When to tell instead of show

We’ve all heard the saying show, don’t tell. Even as I edit, I find instances where I need to point that out. However, telling does have a purpose. It’s about how it’s used. And perhaps understanding it more will help writers know when and when not to use it.

There are two main concepts where telling can work:

Skip to important Scenes

Every scene should drive the plot forward. We don’t need to see the character getting coffee or sitting in traffic. Unless something major happens, write a few telling sentences and skip to the next important thing.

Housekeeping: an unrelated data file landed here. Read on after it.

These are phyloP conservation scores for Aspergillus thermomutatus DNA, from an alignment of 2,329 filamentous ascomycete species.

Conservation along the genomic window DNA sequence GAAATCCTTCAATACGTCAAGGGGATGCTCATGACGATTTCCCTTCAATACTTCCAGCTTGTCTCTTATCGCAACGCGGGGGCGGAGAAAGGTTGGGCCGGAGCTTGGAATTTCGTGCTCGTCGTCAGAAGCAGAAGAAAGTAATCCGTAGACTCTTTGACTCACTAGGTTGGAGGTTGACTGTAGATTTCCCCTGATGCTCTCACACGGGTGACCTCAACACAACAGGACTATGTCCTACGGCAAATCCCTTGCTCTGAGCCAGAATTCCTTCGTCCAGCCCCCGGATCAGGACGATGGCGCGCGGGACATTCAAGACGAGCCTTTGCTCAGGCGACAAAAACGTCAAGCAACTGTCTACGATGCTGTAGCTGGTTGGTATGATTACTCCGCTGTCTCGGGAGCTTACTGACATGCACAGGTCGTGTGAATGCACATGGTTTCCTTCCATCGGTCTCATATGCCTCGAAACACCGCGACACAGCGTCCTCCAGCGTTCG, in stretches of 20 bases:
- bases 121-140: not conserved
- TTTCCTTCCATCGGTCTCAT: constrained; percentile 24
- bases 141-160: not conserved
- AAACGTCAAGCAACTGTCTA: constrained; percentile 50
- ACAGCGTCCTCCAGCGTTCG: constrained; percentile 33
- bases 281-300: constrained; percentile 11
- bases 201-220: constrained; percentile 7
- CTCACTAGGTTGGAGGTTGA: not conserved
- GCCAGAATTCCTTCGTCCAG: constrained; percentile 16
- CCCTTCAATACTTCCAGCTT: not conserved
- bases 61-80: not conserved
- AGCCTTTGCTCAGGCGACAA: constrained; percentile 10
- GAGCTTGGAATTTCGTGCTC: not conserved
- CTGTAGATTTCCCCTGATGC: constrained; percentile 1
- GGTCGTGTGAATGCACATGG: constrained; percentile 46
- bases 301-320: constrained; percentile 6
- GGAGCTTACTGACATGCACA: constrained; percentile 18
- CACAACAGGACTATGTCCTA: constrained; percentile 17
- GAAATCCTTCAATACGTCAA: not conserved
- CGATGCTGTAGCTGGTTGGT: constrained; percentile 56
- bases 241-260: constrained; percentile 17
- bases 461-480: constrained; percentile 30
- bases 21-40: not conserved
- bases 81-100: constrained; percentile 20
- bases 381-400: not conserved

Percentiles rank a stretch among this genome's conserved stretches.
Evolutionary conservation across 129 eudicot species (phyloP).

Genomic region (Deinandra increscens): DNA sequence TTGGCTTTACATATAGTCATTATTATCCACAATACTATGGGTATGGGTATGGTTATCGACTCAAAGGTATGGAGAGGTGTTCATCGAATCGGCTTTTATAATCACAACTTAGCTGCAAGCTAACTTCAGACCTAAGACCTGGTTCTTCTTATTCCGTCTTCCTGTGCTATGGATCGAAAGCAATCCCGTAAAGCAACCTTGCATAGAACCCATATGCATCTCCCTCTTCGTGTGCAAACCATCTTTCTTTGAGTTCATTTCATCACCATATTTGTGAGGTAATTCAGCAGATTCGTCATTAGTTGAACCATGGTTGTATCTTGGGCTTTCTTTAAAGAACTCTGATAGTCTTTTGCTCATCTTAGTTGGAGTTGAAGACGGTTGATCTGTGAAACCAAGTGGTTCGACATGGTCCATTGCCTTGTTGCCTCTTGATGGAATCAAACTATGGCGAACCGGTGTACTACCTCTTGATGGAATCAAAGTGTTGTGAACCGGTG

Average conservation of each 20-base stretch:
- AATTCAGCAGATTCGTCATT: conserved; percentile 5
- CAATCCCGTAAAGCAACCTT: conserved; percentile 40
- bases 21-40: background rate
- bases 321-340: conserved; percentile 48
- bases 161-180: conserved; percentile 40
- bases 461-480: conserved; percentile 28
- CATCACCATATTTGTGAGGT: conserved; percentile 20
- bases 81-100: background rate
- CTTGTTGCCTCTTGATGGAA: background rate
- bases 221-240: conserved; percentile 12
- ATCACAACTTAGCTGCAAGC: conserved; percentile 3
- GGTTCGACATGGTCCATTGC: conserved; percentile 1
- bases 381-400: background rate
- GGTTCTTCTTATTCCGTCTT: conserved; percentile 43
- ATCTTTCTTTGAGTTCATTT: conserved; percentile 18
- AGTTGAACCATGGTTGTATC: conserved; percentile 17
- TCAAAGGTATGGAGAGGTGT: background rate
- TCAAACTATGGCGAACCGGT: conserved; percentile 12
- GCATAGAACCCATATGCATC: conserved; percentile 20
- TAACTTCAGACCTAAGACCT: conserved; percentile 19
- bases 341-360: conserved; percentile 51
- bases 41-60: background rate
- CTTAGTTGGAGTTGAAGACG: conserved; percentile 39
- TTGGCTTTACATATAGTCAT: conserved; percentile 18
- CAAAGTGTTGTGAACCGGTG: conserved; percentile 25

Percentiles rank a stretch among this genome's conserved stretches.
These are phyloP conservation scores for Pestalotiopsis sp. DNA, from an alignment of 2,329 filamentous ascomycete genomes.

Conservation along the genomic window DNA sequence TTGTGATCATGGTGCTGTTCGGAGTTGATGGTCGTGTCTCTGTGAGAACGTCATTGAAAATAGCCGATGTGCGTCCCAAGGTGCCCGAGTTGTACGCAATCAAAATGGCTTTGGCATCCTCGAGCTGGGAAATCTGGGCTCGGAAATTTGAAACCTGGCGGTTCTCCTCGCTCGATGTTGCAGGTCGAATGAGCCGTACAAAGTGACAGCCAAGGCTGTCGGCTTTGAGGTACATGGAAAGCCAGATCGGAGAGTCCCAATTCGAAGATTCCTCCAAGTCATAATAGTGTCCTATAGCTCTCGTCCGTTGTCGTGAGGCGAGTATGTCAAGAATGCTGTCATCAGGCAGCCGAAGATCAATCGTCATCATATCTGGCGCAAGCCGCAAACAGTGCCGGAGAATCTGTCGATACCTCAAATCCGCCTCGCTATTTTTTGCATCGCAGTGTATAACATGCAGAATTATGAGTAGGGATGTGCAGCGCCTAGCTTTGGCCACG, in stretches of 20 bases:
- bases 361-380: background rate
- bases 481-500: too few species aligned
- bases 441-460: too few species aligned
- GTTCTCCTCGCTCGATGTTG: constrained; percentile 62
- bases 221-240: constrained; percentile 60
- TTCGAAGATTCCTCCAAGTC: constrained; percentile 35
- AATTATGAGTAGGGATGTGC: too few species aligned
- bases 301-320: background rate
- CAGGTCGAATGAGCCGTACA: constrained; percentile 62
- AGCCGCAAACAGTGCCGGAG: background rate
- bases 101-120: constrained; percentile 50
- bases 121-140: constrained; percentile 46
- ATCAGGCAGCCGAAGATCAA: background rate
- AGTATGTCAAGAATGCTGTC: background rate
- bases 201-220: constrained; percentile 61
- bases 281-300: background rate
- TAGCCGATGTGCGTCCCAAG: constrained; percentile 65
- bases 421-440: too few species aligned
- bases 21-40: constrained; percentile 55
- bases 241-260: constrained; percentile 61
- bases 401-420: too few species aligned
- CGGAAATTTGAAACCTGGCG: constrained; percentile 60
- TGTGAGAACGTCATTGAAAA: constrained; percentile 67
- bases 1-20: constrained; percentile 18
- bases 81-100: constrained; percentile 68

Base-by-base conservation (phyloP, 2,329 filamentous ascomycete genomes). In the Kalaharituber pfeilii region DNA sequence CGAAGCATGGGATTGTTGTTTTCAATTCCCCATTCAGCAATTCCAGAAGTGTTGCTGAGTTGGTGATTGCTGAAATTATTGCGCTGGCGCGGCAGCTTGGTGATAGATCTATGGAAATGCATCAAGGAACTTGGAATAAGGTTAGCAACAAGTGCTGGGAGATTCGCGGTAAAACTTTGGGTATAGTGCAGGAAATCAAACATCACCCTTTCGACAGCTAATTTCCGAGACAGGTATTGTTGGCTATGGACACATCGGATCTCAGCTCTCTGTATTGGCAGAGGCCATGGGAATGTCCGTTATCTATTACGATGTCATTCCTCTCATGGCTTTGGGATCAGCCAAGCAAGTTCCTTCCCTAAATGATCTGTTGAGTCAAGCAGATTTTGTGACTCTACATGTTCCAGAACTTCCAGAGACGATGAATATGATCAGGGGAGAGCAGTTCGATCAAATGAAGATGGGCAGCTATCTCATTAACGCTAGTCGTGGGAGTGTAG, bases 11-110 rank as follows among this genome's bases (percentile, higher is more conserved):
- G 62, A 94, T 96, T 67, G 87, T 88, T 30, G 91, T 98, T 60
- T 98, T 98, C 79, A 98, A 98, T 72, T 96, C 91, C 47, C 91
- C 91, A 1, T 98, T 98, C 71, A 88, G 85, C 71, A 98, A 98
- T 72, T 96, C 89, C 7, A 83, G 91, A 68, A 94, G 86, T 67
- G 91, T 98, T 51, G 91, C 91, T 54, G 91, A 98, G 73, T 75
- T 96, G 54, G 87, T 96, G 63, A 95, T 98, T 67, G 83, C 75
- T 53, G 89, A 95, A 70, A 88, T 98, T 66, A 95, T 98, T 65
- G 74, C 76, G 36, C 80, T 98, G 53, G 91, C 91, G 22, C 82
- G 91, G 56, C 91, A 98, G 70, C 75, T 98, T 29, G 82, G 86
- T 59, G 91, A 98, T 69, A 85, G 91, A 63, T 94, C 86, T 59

Establishing groundwork

Telling the story’s foundation in a few sentences works as well. Some stories start with a telling sentence about the setting. You can also sneak in a few lines of a character’s backstory through telling sentences.

These aren’t the only ways it can work, but they are the two main ways I’ve seen it done well.

Have another way or a question? Leave a comment below!

5 thoughts on “When to tell instead of show

  1. I think writers have heard the “show don’t tell” so often that some can overuse it. I like a story that delves into a character’s internal dialogue, and it’s hard to show that. I think it’s a balancing act between narrative and action, and the best writers do it well.

    Liked by 1 person

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